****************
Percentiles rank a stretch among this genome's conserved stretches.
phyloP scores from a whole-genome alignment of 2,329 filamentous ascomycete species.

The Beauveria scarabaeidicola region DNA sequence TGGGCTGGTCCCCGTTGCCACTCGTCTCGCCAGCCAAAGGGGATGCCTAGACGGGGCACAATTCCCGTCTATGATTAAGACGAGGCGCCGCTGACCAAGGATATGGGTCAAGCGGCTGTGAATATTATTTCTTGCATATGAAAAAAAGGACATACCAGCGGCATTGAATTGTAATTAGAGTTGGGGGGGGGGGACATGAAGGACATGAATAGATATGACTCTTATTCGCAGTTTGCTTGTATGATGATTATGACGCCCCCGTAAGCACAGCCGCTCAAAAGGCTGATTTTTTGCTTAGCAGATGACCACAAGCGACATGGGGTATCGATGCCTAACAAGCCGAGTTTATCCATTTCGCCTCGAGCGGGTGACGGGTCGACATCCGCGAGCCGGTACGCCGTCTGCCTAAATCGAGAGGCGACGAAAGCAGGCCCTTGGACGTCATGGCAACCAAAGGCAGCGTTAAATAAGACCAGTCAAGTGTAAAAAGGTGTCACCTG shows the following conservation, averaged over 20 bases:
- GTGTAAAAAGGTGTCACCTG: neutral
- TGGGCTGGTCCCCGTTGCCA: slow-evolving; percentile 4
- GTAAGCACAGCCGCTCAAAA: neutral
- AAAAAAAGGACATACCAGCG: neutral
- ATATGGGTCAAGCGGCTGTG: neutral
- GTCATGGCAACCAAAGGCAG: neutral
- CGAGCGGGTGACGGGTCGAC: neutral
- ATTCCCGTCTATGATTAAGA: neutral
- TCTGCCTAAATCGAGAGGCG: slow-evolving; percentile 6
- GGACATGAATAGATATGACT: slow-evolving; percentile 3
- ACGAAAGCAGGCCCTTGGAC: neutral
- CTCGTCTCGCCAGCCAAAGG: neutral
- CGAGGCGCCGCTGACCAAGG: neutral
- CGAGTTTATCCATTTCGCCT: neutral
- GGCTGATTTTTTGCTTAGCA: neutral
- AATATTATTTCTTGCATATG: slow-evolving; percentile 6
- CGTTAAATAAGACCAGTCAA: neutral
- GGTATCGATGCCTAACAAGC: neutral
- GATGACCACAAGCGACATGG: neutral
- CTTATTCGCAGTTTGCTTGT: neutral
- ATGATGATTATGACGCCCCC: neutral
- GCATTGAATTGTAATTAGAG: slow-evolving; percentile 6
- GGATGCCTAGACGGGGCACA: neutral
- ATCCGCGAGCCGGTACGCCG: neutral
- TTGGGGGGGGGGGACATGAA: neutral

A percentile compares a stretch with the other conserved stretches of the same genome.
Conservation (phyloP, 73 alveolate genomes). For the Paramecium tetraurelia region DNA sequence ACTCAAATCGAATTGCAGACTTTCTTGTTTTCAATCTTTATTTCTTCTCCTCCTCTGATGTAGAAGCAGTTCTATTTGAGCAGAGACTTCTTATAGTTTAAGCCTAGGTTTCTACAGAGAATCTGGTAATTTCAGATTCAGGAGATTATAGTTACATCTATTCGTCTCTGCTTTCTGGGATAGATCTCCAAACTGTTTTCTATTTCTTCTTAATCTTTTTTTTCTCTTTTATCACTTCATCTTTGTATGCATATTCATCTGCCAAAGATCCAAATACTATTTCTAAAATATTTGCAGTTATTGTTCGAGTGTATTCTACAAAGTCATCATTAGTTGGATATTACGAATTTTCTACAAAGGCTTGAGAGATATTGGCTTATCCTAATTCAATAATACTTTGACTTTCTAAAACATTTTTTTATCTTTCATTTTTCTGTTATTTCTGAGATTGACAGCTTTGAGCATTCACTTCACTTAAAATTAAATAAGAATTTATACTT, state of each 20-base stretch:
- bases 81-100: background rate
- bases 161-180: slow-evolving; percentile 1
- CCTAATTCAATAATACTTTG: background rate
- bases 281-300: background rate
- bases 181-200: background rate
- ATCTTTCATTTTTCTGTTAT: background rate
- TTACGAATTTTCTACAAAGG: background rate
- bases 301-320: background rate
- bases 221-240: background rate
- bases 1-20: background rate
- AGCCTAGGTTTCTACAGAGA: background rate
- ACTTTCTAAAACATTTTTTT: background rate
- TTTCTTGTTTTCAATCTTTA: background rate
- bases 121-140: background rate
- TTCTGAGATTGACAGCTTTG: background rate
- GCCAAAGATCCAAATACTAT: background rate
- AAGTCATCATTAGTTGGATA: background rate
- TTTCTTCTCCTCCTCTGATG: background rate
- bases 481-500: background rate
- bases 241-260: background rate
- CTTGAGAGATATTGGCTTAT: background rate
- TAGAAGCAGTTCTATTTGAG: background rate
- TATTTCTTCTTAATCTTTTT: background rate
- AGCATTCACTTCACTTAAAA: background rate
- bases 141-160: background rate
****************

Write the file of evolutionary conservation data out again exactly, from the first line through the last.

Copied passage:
Percentiles rank a stretch among this genome's conserved stretches.
phyloP scores from a whole-genome alignment of 2,329 filamentous ascomycete species.

The Beauveria scarabaeidicola region DNA sequence TGGGCTGGTCCCCGTTGCCACTCGTCTCGCCAGCCAAAGGGGATGCCTAGACGGGGCACAATTCCCGTCTATGATTAAGACGAGGCGCCGCTGACCAAGGATATGGGTCAAGCGGCTGTGAATATTATTTCTTGCATATGAAAAAAAGGACATACCAGCGGCATTGAATTGTAATTAGAGTTGGGGGGGGGGGACATGAAGGACATGAATAGATATGACTCTTATTCGCAGTTTGCTTGTATGATGATTATGACGCCCCCGTAAGCACAGCCGCTCAAAAGGCTGATTTTTTGCTTAGCAGATGACCACAAGCGACATGGGGTATCGATGCCTAACAAGCCGAGTTTATCCATTTCGCCTCGAGCGGGTGACGGGTCGACATCCGCGAGCCGGTACGCCGTCTGCCTAAATCGAGAGGCGACGAAAGCAGGCCCTTGGACGTCATGGCAACCAAAGGCAGCGTTAAATAAGACCAGTCAAGTGTAAAAAGGTGTCACCTG shows the following conservation, averaged over 20 bases:
- GTGTAAAAAGGTGTCACCTG: neutral
- TGGGCTGGTCCCCGTTGCCA: slow-evolving; percentile 4
- GTAAGCACAGCCGCTCAAAA: neutral
- AAAAAAAGGACATACCAGCG: neutral
- ATATGGGTCAAGCGGCTGTG: neutral
- GTCATGGCAACCAAAGGCAG: neutral
- CGAGCGGGTGACGGGTCGAC: neutral
- ATTCCCGTCTATGATTAAGA: neutral
- TCTGCCTAAATCGAGAGGCG: slow-evolving; percentile 6
- GGACATGAATAGATATGACT: slow-evolving; percentile 3
- ACGAAAGCAGGCCCTTGGAC: neutral
- CTCGTCTCGCCAGCCAAAGG: neutral
- CGAGGCGCCGCTGACCAAGG: neutral
- CGAGTTTATCCATTTCGCCT: neutral
- GGCTGATTTTTTGCTTAGCA: neutral
- AATATTATTTCTTGCATATG: slow-evolving; percentile 6
- CGTTAAATAAGACCAGTCAA: neutral
- GGTATCGATGCCTAACAAGC: neutral
- GATGACCACAAGCGACATGG: neutral
- CTTATTCGCAGTTTGCTTGT: neutral
- ATGATGATTATGACGCCCCC: neutral
- GCATTGAATTGTAATTAGAG: slow-evolving; percentile 6
- GGATGCCTAGACGGGGCACA: neutral
- ATCCGCGAGCCGGTACGCCG: neutral
- TTGGGGGGGGGGGACATGAA: neutral

A percentile compares a stretch with the other conserved stretches of the same genome.
Conservation (phyloP, 73 alveolate genomes). For the Paramecium tetraurelia region DNA sequence ACTCAAATCGAATTGCAGACTTTCTTGTTTTCAATCTTTATTTCTTCTCCTCCTCTGATGTAGAAGCAGTTCTATTTGAGCAGAGACTTCTTATAGTTTAAGCCTAGGTTTCTACAGAGAATCTGGTAATTTCAGATTCAGGAGATTATAGTTACATCTATTCGTCTCTGCTTTCTGGGATAGATCTCCAAACTGTTTTCTATTTCTTCTTAATCTTTTTTTTCTCTTTTATCACTTCATCTTTGTATGCATATTCATCTGCCAAAGATCCAAATACTATTTCTAAAATATTTGCAGTTATTGTTCGAGTGTATTCTACAAAGTCATCATTAGTTGGATATTACGAATTTTCTACAAAGGCTTGAGAGATATTGGCTTATCCTAATTCAATAATACTTTGACTTTCTAAAACATTTTTTTATCTTTCATTTTTCTGTTATTTCTGAGATTGACAGCTTTGAGCATTCACTTCACTTAAAATTAAATAAGAATTTATACTT, state of each 20-base stretch:
- bases 81-100: background rate
- bases 161-180: slow-evolving; percentile 1
- CCTAATTCAATAATACTTTG: background rate
- bases 281-300: background rate
- bases 181-200: background rate
- ATCTTTCATTTTTCTGTTAT: background rate
- TTACGAATTTTCTACAAAGG: background rate
- bases 301-320: background rate
- bases 221-240: background rate
- bases 1-20: background rate
- AGCCTAGGTTTCTACAGAGA: background rate
- ACTTTCTAAAACATTTTTTT: background rate
- TTTCTTGTTTTCAATCTTTA: background rate
- bases 121-140: background rate
- TTCTGAGATTGACAGCTTTG: background rate
- GCCAAAGATCCAAATACTAT: background rate
- AAGTCATCATTAGTTGGATA: background rate
- TTTCTTCTCCTCCTCTGATG: background rate
- bases 481-500: background rate
- bases 241-260: background rate
- CTTGAGAGATATTGGCTTAT: background rate
- TAGAAGCAGTTCTATTTGAG: background rate
- TATTTCTTCTTAATCTTTTT: background rate
- AGCATTCACTTCACTTAAAA: background rate
- bases 141-160: background rate